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Originally published Saturday, May 21, 2011 at 9:05 AM

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EcoConsumer

Hunt for broader market puts new spin on bicycle

Over the past 50 years, the bicycle has ridden quite a trajectory: From just for kids, to recreation mainstay for adults, to commuter vehicle, to potential full-time car replacement.

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Over the past 50 years, the bicycle has ridden quite a trajectory: From just for kids, to recreation mainstay for adults, to commuter vehicle, to potential full-time car replacement.

This simple human-powered machine has climbed real and metaphorical hills to prove its essential value to the environment, health and transportation, especially here in the Northwest. Now the bicycle faces another steep challenge as it attempts to broaden its appeal even further.

Q: New iterations of the bicycle such as electric bikes and folding bikes have already become commonplace on Seattle's streets. Is there anything else new on two wheels?

A: Dozens of fresh spins on the bicycle have been introduced to consumers the past few years, from futuristic to practical, and that's really the big story in the cycling world in the 21st century. These breakthroughs could greatly expand the universe of bike riders, but it's hard to predict which innovations will catch on and which will stay on the fringe.

One of the most intriguing and practical examples is the cargo bike. With the price of gas skyrocketing and more of us living in densely populated areas, making a run to the supermarket or hardware store on a bike increasingly makes sense. Cargo-bike options include the Dutch "bakfiet" bike, which has a wooden box in the front, and the "longtail" with a carrying rack in the back.

Q: Are cargo bikes really practical in Seattle?

A: They may be a stretch if you live on a steep hill, but for many people cargo bikes can save money and provide great exercise. Choose a type of cargo bike based on your terrain and typical hauling needs. For examples of the dozens of cargo-bike styles available, including electric-assist models and three-wheeled cargo trikes, visit rideyourbike.com/cargo.html or cargocycling.org.

Storing your cargo bike might be an issue for city-dwellers, since they can take up a lot of room. If you don't have adequate storage space, or if you wouldn't use a cargo bike often enough to justify the cost, consider getting one of the spiffy new-generation bike trailers for your existing bike instead.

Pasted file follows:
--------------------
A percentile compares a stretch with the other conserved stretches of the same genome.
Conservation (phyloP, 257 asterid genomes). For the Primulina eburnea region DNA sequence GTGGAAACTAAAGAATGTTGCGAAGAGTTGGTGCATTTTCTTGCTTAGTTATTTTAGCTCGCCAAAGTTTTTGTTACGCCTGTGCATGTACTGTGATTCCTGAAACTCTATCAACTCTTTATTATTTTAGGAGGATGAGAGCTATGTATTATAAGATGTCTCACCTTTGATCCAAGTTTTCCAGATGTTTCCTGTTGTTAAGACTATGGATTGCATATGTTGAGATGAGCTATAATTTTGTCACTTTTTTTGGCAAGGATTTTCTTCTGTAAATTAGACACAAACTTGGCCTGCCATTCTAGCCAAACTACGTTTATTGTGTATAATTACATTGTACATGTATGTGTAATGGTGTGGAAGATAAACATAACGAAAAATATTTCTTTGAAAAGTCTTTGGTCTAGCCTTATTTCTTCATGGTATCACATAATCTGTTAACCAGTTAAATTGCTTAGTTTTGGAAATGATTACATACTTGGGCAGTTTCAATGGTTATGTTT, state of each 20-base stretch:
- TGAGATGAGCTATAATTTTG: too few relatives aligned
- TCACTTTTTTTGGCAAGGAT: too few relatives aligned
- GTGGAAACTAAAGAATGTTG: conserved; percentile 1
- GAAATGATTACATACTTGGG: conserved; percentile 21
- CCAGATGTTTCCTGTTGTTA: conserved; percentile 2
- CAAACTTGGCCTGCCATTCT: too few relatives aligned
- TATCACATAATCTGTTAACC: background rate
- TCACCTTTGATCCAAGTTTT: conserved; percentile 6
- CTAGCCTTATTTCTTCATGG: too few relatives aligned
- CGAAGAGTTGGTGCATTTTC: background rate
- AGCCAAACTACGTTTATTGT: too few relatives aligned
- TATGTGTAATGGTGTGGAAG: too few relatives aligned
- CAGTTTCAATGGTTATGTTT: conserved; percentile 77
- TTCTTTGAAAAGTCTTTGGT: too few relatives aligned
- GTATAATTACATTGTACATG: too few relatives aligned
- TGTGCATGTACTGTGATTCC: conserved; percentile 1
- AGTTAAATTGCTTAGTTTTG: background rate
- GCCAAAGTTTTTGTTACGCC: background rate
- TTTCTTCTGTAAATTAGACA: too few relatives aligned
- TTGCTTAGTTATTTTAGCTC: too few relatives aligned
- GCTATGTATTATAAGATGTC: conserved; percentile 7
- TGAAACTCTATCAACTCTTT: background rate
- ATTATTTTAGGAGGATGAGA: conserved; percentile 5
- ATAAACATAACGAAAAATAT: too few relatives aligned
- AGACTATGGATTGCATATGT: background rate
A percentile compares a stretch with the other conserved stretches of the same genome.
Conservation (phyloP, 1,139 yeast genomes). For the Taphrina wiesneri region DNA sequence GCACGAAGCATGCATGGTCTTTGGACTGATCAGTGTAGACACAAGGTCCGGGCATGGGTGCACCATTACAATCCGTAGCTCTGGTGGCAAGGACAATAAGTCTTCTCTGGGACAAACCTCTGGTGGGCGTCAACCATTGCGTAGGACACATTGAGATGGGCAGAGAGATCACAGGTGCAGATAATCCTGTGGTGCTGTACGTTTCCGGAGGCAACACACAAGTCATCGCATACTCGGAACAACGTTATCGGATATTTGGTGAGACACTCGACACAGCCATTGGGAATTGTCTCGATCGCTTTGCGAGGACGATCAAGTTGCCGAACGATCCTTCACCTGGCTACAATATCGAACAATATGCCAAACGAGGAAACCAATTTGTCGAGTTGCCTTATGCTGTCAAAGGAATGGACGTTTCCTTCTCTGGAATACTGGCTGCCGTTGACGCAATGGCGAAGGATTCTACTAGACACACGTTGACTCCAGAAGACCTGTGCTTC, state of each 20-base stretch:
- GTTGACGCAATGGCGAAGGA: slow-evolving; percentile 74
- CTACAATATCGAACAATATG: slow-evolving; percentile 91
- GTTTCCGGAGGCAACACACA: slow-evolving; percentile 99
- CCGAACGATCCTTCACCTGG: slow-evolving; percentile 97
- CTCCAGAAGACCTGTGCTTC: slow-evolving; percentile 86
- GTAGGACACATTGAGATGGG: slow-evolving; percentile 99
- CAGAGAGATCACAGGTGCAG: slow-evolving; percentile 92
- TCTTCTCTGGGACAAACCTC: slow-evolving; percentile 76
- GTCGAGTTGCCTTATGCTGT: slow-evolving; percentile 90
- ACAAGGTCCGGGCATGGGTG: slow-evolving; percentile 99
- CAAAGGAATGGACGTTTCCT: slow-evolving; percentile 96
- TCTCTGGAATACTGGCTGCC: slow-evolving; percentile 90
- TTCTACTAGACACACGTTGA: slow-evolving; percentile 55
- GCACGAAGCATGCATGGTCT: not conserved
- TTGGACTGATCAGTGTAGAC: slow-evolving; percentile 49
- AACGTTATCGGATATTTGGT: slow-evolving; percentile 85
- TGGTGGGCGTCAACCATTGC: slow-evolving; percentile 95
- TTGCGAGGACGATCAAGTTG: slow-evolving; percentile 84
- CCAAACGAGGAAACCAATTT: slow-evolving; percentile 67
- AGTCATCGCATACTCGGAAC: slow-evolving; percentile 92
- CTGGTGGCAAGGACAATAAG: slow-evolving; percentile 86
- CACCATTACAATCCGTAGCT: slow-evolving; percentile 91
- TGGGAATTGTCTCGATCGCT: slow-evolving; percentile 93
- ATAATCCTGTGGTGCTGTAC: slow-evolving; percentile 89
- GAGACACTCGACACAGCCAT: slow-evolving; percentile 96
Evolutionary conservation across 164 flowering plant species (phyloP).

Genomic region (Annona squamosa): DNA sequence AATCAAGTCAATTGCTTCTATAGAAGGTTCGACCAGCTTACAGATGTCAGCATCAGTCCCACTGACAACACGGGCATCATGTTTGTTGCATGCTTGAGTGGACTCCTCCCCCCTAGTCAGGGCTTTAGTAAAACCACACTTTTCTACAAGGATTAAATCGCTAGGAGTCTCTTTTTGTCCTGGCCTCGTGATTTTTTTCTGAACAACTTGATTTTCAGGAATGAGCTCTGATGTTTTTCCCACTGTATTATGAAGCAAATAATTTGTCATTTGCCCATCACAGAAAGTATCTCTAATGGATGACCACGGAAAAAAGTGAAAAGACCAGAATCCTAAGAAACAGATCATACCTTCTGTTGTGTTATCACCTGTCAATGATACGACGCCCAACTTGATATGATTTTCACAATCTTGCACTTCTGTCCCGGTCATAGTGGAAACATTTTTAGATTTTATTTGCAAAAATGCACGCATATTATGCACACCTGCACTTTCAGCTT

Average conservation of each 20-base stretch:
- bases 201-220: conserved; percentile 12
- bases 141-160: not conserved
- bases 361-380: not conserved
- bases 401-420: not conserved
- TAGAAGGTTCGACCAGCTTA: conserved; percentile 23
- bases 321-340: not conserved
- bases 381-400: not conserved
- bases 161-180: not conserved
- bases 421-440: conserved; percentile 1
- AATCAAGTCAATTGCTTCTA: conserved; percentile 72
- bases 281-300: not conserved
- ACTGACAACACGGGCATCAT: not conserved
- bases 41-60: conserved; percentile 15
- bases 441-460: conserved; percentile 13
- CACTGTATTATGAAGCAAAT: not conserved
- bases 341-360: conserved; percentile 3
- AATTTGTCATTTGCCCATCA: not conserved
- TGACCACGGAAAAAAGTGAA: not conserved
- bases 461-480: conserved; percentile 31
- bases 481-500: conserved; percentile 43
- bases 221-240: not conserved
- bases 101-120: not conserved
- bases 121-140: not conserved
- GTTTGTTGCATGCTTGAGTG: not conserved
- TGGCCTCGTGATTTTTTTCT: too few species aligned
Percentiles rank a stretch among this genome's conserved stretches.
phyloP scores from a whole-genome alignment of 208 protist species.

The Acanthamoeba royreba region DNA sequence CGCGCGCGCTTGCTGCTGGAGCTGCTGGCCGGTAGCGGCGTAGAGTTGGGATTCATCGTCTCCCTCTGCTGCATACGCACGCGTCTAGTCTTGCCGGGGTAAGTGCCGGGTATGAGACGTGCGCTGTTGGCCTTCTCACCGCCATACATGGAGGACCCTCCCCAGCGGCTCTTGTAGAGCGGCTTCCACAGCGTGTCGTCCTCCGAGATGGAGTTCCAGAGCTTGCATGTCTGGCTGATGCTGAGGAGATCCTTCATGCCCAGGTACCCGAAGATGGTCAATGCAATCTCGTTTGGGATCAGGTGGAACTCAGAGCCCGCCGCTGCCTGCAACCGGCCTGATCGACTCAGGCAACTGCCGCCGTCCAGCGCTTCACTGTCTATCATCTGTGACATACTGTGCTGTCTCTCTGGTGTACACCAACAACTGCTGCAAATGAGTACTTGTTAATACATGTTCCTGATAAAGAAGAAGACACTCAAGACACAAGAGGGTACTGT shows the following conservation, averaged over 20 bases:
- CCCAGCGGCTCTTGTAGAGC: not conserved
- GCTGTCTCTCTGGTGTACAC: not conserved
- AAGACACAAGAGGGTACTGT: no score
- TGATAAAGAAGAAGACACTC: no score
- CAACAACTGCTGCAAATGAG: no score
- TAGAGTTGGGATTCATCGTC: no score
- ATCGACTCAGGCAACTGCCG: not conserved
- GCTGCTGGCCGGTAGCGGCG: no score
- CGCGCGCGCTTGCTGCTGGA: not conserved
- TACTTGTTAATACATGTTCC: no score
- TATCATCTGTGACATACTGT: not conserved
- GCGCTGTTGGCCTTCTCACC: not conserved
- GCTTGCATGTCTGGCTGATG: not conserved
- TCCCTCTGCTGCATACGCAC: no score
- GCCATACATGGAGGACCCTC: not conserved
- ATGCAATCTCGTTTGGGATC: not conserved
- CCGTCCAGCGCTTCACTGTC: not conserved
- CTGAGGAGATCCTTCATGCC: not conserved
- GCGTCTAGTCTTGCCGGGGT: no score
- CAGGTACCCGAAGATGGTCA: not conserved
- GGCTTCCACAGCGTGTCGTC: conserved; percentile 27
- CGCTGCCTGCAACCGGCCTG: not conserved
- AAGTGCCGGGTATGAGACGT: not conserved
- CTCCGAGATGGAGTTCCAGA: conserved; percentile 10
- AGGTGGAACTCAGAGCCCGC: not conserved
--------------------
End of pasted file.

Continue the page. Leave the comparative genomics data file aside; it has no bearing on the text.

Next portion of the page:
Q: If a cargo bike takes the place of a car, they must be expensive, right?

A: Most cargo bikes cost more than $1,000, and a heavy-duty or custom-built cargo bike will run three or four times that. A sturdy bike trailer for cargo usually goes for $200 to $400. Keep in mind that an average American spends more than $8,500 a year to own and operate a car.

Q: I don't want a cargo bike, and I'm actually not a big fan of bicycles in general. Is there anything out there for me?

A: Some new cycling innovations attempt to reinvent the basics. For example, if the ubiquitous greasy bike chain and the possibility of getting your pant leg caught in it deter you from bike commuting, consider the new chainless bikes. There are two main types of chainless bikes, belt-drive and shaft-drive, and each could be a good choice for someone looking for less maintenance.

Another radical approach to cycling, the recumbent bicycle, has been around for years but is gaining momentum. More than 200 models of recumbent bikes and trikes are now on the market. A recumbent bike, where you sit down low like you're in a lounge chair, is a good fit for some riders who have back pain or other problems on a regular bike.

Both chainless and recumbent bikes cost more than standard bikes. More information on these and other alternative bicycles can be found at bicycleuniverse.info/eqp.

Q: With all these great options, why don't more people ride bikes?

A: We still live in a car culture, although in Seattle and Portland that's gradually changing. But when you consider that 40 percent of all car trips are less than three miles, and you factor in the environmental and financial costs of driving, it seems insane that we don't make more trips on two wheels.

Tom Watson is project manager for King County's Recycling and Environmental Services. Reach him at tom.watson@kingcounty.gov, 206-296-4481 or www.KCecoconsumer.com.

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